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Faith Ringgold’s Path of Maximum Resistance

If you want to enjoy the heat of lava flows that were the racist politics of the United States in the 1960s, the second floor of the New Museum in Manhattan is a good place to be. There you will find the earliest work in “Faith Ringgold: The American,” The first local retrospective by the Harlem-born artist in nearly 40 years.

Now 91 years old, Ringgold was already a dedicated painter when the Black Power movement exploded. And she’s personally invested in the questions it raises: not only how to survive as a Black person in a racist white world, but how, with as a woman, to thrive in any world.

As an aspiring artist, she seems to have made strategic decisions for her growth going forward. One is to continuously produce, no matter what. Another is to seek support in a black matriarchy of family and friends. The third decision – the tough one – is to create a career path with maximum resistance. To this end, she pursues figure drawing, works with art on canvas, and focuses on narrative content at a time when the mainstream art market doesn’t want anything to do with content. of these.

This retrospective, covering three floors of the New Museum, combines figures, craft techniques, and storytelling in creative combinations. And it’s clear that what consigned Ringgold to a track more than half a century ago puts her front and center now. It says so much about the powerful artistry and shifting palate that her 1967 full-size mural “American People Series #20: Die,” an explosive scene of bloody biracial holocaust. , is a star attraction of the Museum of Modern Art. Change the collection permanently in 2019.

Perseverance and creative artistry come early to Ringgold. As a child, she frequently suffered from asthma in the house. To keep her busy, her mother, Willi Posey Jones, a seamstress and clothing designer, provided her with art materials. Creativity is stuck. In 1950, she enrolled in art courses at City College of New York. She also married and soon had two daughters, one of which, Michelle Wallacenow a noted art historian and collaborator with Ringgold on activist projects.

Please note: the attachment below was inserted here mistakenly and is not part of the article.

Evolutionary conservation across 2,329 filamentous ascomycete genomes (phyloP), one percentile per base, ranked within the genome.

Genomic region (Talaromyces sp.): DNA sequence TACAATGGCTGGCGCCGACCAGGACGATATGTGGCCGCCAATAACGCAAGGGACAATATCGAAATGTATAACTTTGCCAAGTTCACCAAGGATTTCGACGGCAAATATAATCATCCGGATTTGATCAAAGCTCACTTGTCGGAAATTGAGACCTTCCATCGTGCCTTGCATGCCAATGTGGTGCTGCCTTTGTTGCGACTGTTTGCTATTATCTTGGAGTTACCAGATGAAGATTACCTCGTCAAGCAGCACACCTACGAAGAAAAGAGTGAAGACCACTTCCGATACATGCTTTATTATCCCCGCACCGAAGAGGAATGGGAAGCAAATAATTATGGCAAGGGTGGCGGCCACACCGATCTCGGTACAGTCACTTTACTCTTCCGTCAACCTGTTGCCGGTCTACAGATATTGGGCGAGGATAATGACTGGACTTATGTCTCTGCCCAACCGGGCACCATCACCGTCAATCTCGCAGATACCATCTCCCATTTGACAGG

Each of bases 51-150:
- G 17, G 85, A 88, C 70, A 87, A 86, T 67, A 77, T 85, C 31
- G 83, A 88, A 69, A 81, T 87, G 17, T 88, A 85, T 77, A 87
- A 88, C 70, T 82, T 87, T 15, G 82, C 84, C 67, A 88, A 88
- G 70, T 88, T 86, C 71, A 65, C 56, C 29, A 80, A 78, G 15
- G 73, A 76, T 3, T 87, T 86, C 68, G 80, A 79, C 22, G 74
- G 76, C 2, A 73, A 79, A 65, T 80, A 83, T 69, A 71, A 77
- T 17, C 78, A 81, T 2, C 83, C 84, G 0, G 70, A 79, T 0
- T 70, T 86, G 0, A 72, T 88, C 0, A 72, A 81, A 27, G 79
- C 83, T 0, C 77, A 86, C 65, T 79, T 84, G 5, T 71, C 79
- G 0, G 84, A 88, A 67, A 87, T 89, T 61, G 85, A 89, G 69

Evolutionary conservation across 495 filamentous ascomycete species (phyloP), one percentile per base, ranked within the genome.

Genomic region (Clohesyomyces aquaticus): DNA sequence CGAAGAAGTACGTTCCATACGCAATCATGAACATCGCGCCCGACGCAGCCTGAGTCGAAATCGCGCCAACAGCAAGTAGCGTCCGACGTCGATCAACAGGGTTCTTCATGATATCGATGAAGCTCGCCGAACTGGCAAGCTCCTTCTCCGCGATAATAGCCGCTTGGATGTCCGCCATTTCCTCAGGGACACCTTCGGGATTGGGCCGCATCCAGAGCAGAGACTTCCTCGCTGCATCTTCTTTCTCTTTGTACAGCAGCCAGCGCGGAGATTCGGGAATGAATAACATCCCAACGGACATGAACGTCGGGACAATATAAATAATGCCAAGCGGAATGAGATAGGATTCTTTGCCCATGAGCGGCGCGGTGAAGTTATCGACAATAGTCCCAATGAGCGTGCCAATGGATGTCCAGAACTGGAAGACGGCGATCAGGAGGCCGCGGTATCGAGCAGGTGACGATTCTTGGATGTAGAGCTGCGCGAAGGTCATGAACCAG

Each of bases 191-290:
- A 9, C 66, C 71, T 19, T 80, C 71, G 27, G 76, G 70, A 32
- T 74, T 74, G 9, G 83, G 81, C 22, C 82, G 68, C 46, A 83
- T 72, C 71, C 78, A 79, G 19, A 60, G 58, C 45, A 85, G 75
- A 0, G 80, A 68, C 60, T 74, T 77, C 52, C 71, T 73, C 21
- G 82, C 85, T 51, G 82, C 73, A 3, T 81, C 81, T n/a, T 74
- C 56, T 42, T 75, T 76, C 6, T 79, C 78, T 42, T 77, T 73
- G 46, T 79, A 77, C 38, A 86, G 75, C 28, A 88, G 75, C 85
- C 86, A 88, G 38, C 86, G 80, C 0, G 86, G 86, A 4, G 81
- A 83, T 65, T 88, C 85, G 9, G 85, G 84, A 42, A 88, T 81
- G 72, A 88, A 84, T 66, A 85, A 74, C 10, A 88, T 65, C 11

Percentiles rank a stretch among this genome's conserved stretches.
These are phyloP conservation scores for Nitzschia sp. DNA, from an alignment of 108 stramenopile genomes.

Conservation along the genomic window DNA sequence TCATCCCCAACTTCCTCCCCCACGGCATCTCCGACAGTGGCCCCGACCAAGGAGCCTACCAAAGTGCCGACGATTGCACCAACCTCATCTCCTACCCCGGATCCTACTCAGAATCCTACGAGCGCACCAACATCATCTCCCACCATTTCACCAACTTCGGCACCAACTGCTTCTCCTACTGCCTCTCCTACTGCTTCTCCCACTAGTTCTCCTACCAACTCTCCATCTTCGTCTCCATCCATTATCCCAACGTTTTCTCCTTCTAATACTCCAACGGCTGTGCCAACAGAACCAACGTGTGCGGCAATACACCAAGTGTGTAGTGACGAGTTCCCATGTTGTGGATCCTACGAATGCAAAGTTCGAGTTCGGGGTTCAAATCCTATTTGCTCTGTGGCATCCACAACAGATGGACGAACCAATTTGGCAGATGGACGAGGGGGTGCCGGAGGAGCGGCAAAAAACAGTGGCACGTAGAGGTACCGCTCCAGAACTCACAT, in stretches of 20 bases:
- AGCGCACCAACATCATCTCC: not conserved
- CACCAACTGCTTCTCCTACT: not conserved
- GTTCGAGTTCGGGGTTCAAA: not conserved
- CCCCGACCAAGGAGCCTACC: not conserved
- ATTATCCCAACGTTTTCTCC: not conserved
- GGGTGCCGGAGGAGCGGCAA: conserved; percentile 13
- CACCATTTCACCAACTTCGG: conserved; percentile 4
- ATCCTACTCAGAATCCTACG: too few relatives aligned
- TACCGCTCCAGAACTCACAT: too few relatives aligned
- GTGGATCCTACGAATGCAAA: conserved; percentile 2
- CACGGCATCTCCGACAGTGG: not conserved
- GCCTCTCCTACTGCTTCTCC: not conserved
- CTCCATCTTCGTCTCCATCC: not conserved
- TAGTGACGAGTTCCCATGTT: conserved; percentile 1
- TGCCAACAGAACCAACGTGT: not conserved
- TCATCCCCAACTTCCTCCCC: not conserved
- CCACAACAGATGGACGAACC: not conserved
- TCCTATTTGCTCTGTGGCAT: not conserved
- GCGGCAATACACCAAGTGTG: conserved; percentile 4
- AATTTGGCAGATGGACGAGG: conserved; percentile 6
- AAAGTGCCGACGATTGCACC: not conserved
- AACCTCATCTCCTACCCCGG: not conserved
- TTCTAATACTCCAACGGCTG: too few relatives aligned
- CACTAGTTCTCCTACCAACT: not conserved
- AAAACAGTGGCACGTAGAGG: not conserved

Marriages come and go. What persists is Ringgold’s interest in art. After graduating, she took a job teaching at a public school. There, one of her pupils was the sister of James Baldwin, whose work helped turn Ringgold’s painting – mainly Impressionist landscapes of the 1950s – politically.

The retrospective – organized by Massimiliano Gioni, the New Museum’s artistic director, Gary Carrion-Murayari, a curator, and Madeline Weisburg, an assistant curator – begins at this landmark moment with a brooding group, widely stroked character paintings titled “The American Series. In one, 1963, a row of light-skinned male characters face outward, a pair of eyes filled with malevolence. In another work, called the “Civil Rights Triangle,” four out of five men are depicted as dark-skinned, but the light-skinned fifth man stands above them. All the pictures are about the decentralization of power; Women are almost absent. Ringgold calls this early, wary work “surrealist”.